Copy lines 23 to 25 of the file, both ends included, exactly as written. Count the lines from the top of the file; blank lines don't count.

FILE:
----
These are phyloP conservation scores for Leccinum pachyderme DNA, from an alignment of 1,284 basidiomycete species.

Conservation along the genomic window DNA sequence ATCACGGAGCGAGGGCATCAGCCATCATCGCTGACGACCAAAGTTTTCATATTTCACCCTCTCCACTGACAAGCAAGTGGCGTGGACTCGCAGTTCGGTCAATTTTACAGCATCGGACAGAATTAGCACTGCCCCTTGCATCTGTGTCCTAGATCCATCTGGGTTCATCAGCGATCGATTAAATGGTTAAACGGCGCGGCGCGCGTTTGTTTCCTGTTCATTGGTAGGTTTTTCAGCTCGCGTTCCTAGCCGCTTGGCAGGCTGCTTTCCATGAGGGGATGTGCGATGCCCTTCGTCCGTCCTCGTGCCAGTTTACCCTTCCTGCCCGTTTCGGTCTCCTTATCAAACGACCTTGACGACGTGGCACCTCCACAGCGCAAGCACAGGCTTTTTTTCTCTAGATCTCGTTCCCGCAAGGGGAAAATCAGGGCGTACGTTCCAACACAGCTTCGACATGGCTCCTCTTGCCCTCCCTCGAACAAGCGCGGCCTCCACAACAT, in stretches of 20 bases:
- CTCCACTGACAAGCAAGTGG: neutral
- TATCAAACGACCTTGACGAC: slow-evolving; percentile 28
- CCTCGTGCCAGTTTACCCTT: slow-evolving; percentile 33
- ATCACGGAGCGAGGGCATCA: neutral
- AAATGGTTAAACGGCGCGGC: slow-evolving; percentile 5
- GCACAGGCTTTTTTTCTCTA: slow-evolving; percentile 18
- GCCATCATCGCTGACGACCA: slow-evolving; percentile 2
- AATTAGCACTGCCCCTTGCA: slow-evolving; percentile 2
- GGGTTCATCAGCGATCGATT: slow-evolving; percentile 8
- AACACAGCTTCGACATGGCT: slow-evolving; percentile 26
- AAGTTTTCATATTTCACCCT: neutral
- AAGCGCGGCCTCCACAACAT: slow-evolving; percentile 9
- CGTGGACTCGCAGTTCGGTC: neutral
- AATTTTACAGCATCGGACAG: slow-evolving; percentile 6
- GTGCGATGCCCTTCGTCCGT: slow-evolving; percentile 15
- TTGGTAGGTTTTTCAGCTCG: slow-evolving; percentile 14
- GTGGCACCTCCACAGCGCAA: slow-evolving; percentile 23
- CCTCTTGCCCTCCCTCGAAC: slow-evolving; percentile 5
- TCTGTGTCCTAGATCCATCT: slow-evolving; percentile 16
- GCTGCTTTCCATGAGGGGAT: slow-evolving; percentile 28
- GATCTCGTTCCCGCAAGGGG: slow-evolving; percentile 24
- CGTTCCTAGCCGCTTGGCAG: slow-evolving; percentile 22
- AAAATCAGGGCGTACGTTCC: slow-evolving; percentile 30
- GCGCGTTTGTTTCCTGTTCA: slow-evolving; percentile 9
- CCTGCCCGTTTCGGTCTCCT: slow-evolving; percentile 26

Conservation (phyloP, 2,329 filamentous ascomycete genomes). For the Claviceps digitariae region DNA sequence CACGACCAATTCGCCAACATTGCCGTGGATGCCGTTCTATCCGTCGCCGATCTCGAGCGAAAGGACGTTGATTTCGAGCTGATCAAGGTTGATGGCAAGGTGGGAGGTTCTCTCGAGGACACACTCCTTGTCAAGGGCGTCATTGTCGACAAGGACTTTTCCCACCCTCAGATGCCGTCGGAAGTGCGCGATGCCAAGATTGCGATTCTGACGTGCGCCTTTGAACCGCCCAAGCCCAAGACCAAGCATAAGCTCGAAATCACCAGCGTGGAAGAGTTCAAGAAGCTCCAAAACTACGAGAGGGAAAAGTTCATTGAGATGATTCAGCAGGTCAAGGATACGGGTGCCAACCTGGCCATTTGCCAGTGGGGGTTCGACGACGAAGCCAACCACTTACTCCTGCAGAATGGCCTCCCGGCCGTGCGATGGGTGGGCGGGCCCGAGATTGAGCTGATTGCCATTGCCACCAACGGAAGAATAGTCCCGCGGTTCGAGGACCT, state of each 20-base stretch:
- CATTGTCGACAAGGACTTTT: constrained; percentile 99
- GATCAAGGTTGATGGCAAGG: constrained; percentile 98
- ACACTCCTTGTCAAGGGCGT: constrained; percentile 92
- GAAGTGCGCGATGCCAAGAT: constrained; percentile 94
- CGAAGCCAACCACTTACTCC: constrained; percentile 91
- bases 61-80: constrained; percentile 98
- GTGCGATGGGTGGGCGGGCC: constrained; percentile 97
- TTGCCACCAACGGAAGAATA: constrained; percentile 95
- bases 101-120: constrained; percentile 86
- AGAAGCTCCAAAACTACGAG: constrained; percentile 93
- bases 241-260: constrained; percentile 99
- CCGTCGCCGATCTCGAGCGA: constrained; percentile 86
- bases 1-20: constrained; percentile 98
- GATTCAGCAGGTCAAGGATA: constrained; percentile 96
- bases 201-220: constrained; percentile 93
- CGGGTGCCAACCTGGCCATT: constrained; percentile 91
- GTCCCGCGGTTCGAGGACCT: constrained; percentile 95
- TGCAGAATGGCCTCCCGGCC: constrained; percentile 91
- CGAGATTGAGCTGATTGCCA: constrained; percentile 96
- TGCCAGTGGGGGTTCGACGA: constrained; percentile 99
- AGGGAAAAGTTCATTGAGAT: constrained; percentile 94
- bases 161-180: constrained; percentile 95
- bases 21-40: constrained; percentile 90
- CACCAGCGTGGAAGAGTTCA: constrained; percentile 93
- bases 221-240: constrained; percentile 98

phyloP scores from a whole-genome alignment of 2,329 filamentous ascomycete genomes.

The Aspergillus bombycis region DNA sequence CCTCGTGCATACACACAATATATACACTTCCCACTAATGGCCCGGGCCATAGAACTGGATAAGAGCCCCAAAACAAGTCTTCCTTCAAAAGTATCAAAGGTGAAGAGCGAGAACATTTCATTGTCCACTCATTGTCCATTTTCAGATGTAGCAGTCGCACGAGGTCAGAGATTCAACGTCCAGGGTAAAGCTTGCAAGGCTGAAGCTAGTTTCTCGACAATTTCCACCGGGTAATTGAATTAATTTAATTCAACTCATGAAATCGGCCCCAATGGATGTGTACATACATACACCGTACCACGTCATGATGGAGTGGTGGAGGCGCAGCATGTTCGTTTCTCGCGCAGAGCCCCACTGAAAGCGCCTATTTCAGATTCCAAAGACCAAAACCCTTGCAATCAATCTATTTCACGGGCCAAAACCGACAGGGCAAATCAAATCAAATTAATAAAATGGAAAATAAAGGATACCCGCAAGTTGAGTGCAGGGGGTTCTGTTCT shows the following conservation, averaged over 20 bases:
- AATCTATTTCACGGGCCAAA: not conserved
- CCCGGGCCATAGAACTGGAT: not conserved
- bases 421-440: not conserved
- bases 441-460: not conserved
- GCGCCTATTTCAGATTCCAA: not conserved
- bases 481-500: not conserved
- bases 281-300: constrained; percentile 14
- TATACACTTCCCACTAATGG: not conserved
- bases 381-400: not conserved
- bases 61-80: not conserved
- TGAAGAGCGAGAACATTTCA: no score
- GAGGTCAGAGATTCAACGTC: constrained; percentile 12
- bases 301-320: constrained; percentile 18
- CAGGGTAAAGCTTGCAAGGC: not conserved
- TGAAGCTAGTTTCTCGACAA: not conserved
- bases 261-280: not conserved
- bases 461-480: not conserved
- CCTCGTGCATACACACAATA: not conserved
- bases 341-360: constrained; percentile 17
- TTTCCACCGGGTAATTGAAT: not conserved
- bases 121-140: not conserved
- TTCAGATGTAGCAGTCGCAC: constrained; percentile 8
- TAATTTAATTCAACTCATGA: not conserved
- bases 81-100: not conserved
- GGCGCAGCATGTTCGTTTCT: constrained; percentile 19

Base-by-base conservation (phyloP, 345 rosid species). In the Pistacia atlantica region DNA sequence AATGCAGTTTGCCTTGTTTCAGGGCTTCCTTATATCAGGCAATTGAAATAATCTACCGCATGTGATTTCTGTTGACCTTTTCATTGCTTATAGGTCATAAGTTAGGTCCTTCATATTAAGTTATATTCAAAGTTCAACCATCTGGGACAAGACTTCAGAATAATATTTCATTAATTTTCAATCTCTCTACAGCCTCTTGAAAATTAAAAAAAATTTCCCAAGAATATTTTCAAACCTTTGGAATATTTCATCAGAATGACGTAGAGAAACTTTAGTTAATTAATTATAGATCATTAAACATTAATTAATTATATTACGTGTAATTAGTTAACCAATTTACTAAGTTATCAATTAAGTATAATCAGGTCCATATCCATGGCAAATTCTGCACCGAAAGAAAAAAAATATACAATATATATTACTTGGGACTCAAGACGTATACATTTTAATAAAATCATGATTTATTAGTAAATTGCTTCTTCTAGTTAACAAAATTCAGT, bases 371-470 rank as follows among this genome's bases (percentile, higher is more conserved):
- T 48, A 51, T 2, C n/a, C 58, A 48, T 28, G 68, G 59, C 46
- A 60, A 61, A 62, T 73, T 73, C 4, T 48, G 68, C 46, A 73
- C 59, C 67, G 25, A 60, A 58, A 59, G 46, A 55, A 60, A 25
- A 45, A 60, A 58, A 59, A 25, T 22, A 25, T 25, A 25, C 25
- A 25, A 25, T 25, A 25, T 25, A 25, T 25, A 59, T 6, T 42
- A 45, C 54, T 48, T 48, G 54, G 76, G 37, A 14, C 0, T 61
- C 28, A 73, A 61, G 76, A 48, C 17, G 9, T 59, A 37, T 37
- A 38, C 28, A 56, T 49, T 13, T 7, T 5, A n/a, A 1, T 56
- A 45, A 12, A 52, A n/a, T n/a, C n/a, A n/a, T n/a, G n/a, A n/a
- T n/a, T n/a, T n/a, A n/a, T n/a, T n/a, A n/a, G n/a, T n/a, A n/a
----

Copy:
- GATCTCGTTCCCGCAAGGGG: slow-evolving; percentile 24
- CGTTCCTAGCCGCTTGGCAG: slow-evolving; percentile 22
- AAAATCAGGGCGTACGTTCC: slow-evolving; percentile 30